People who experience an upsetting event often have nightmares, memories, or flashbacks when exposed to a different traumatic situation. Examples include mass shootings, earthquakes, or a bombing. You may have a loved one who shows signs of PTSD, post-traumatic stress disorder. When that happens, a person’s nervous system may go into overdrive as the body finds itself going through the same emotions and reactions from the original event. Support and treatment can be found at Northern Illinois Recovery Center, so reach out today at 855.786.1978.
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What is PTSD?
PTSD is a mental health issue that can trigger physical and emotional reactions in a loved one when they witness or experience something that terrifies them. Individuals dealing with PTSD may have a hard time coping and adjusting to what they’ve gone through.
Some people have PTSD that is severe enough to interfere with their ability to function. You may notice your loved one having difficulty holding down a job or managing basic tasks like going to the grocery store. They can learn to manage the symptoms of PTSD with the right treatment.
What Causes PTSD?
Many people end up with PTSD after going through an event where their lives were at risk or suffered significant physical or emotional harm. Your loved one may have developed the condition from a variety of complex factors, including:
- A stressful experience
- Having a family history of mental health issues
- Having a temperament that may be prone to developing PTSD
- The chemical makeup of your hormones and other chemicals in your body
Fortunately, our counselors and therapists can help individuals through our PTSD treatment program.
What Are Common Signs of PTSD?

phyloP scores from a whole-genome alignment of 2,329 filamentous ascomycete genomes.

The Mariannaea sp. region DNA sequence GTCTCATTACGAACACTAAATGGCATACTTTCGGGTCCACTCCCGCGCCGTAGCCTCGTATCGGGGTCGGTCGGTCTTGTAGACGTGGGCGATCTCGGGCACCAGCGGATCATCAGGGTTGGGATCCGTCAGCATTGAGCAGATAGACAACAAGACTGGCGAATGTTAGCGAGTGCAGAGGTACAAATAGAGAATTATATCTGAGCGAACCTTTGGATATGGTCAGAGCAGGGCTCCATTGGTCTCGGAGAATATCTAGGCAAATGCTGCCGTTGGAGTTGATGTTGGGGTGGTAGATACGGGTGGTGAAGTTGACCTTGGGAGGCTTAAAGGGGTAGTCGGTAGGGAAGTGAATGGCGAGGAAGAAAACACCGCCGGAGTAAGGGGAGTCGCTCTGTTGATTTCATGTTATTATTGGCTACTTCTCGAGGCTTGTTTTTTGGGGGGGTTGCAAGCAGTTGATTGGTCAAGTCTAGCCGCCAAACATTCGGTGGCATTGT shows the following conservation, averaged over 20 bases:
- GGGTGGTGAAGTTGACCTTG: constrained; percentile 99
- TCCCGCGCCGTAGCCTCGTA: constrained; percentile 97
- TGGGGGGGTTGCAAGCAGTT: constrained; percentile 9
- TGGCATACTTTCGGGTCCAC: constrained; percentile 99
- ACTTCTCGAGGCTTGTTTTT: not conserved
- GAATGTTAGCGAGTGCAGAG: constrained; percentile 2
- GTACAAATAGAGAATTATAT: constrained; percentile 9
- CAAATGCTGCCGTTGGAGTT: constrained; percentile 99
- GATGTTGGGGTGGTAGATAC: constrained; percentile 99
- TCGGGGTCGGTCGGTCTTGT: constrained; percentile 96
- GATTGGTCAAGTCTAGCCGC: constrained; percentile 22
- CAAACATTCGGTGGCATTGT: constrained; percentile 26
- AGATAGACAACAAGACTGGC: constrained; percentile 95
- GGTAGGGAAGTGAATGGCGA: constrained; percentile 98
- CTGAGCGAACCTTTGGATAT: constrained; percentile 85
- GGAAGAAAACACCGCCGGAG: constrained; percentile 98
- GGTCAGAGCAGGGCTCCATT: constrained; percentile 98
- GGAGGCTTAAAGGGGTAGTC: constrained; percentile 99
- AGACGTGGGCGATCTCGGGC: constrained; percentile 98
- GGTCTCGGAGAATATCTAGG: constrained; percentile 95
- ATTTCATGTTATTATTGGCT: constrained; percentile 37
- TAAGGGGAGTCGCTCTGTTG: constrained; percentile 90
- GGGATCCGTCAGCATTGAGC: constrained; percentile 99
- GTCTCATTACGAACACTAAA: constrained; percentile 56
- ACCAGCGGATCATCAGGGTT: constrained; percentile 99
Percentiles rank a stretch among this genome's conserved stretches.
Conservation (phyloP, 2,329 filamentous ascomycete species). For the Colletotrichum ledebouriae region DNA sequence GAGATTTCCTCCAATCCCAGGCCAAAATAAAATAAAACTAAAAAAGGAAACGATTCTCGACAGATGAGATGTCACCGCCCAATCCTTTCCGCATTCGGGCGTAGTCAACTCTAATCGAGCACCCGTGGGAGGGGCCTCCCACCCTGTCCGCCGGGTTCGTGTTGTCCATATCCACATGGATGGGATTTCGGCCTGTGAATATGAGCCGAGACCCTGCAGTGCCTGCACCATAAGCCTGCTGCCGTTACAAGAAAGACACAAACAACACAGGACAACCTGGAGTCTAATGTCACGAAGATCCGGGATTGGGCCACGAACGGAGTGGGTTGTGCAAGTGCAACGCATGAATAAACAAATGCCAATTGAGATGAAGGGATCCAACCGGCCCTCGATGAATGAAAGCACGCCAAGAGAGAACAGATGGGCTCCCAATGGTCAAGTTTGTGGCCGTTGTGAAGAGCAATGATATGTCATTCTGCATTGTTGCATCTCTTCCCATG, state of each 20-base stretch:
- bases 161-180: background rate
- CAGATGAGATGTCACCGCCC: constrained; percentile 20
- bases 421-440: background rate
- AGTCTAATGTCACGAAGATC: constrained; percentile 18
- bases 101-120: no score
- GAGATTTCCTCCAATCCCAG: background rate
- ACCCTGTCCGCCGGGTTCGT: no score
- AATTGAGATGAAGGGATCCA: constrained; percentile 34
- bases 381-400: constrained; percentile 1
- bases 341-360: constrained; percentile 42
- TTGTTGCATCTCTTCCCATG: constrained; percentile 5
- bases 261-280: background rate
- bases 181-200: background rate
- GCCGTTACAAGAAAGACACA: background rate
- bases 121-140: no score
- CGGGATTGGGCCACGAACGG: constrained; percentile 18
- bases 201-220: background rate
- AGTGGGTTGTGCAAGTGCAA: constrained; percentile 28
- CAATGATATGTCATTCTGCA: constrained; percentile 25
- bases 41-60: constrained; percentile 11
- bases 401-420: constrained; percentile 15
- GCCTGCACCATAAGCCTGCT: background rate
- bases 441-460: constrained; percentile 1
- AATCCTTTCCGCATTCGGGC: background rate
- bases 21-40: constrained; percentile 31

Symptoms of PTSD can be different from person to person. Your loved one may start showing signs of PTSD within a month or two of their traumatic experience. However, years can pass before a person starts exhibiting PTSD symptoms, which can include:
- Recurrent memories from or flashbacks of the traumatizing event
- Anxiety or a constant state of fear
- Nightmares arising from the situation
- Physical reactions or emotional distress when something happens that prompts reminders of the trauma
- Unwillingness to think or talk about the trauma
- Staying away from places that might trigger memories of the traumatic event
- Problems maintaining relationships
- Emotional numbness
- Being easy to startle or frighten
- Feelings of shame or guilt
- Problems sleeping
- Abusing drugs or alcohol
- Acting out in self-destructive ways
The intensity of PTSD symptoms can ebb and flow over time. Your loved one may have periods where there appears to be nothing wrong. The sight of something or a random sound can be enough to bring on PTSD symptoms.
Individuals who find themselves unable to escape from disturbing thoughts about their traumatic experience can benefit by seeking professional help. Talking to a mental health specialist can be the first step in helping your loved one get their life under control before their PTSD symptoms get worse. You should encourage your loved one to seek help immediately if they start expressing thoughts of self-harm or suicide.
How Can You Treat PTSD?
If your loved one’s PTSD is severe enough to impact their quality of life, they may benefit from enrolling in a treatment center designed to treat their issues. Northern Illinois Recovery Center offers counseling services and other forms of treatment to help clients work through symptoms of PTSD. Many of our clients with PTSD benefit from various forms of psychotherapy, including cognitive-behavioral therapy.
We also offer programs to help treat other mental health issues that can arise or contribute to substance use disorder, such as:
If you think that our treatment center may be the right place for your loved one, feel free to call Northern Illinois Recovery Center at 855.786.1978 for more information about our services.